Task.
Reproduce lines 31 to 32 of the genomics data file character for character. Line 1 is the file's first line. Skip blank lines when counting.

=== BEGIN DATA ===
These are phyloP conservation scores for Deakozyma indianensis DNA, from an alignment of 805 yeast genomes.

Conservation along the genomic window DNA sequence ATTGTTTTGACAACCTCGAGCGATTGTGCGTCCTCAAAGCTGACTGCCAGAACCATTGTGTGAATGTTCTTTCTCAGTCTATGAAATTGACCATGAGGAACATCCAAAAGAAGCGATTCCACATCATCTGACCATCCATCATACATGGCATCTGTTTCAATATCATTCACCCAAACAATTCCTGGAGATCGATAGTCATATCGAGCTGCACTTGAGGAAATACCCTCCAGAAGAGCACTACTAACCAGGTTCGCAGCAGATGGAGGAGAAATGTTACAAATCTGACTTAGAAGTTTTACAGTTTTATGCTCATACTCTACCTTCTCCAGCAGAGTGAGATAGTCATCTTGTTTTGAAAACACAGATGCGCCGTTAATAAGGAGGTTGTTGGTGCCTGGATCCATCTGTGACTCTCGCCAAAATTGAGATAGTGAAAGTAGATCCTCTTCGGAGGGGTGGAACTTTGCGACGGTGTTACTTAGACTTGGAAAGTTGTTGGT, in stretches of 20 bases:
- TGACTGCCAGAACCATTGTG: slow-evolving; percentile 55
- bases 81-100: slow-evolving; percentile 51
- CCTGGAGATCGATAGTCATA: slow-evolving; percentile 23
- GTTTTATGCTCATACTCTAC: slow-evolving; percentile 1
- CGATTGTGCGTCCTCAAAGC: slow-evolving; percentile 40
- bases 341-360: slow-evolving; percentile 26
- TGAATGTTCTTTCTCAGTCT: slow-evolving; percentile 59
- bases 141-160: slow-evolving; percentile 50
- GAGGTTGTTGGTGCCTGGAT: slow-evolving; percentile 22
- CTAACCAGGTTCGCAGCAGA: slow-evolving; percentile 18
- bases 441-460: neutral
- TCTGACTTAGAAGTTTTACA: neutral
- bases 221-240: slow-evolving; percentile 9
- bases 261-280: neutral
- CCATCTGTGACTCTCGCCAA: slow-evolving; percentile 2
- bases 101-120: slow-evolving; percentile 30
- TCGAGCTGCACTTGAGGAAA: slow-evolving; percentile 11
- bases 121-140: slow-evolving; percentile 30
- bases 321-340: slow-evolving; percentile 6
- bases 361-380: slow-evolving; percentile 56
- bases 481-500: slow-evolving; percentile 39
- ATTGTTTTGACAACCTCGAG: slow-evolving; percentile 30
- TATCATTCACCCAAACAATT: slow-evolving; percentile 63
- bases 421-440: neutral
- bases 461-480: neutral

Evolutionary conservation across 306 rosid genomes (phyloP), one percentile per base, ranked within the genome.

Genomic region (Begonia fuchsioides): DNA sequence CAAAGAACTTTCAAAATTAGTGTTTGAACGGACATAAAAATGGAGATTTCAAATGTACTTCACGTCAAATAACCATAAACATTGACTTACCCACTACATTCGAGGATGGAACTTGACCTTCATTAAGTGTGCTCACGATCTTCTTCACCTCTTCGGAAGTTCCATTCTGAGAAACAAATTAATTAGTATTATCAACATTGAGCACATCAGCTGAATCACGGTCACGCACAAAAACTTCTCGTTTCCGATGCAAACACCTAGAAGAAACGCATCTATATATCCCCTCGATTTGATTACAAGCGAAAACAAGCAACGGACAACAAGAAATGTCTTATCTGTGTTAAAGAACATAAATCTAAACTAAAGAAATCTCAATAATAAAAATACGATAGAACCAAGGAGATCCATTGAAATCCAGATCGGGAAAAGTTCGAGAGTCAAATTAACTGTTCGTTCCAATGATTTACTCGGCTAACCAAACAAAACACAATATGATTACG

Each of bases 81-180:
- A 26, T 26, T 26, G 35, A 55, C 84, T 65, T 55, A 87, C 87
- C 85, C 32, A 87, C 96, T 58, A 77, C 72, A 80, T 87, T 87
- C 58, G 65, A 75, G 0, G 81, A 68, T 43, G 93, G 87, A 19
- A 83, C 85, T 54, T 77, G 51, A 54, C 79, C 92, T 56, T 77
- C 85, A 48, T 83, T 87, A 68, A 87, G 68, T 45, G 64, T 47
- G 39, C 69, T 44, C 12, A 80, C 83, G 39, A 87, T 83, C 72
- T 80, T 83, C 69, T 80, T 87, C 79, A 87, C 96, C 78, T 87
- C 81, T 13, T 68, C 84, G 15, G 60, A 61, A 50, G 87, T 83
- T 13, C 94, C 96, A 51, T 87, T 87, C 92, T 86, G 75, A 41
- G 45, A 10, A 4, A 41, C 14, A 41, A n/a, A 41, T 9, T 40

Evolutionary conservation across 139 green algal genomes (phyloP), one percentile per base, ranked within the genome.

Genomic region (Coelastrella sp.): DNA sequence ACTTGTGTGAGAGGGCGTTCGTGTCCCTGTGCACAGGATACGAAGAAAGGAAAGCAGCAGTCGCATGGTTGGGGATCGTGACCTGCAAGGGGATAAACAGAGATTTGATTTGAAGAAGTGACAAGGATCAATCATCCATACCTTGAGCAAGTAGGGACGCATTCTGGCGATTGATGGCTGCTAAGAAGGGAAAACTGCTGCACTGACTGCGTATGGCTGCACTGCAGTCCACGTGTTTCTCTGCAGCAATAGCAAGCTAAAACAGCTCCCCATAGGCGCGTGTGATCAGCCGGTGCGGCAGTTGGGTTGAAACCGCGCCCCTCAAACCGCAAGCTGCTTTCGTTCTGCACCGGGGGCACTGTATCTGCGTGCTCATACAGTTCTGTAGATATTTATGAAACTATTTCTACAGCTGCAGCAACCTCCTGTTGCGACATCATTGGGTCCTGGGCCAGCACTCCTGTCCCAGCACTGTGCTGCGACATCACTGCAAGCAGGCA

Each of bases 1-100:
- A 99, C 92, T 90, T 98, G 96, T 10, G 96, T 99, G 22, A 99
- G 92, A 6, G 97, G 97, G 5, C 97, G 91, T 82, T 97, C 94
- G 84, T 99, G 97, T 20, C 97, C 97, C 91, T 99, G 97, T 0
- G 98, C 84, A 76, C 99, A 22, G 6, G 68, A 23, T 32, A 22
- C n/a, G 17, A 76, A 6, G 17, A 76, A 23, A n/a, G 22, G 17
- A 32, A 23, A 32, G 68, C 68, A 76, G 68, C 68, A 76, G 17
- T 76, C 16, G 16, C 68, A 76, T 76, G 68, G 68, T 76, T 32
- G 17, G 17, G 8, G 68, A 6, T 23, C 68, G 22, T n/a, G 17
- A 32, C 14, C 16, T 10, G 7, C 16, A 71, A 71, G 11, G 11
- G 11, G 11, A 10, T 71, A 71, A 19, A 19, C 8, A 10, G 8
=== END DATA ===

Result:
- A 26, T 26, T 26, G 35, A 55, C 84, T 65, T 55, A 87, C 87
- C 85, C 32, A 87, C 96, T 58, A 77, C 72, A 80, T 87, T 87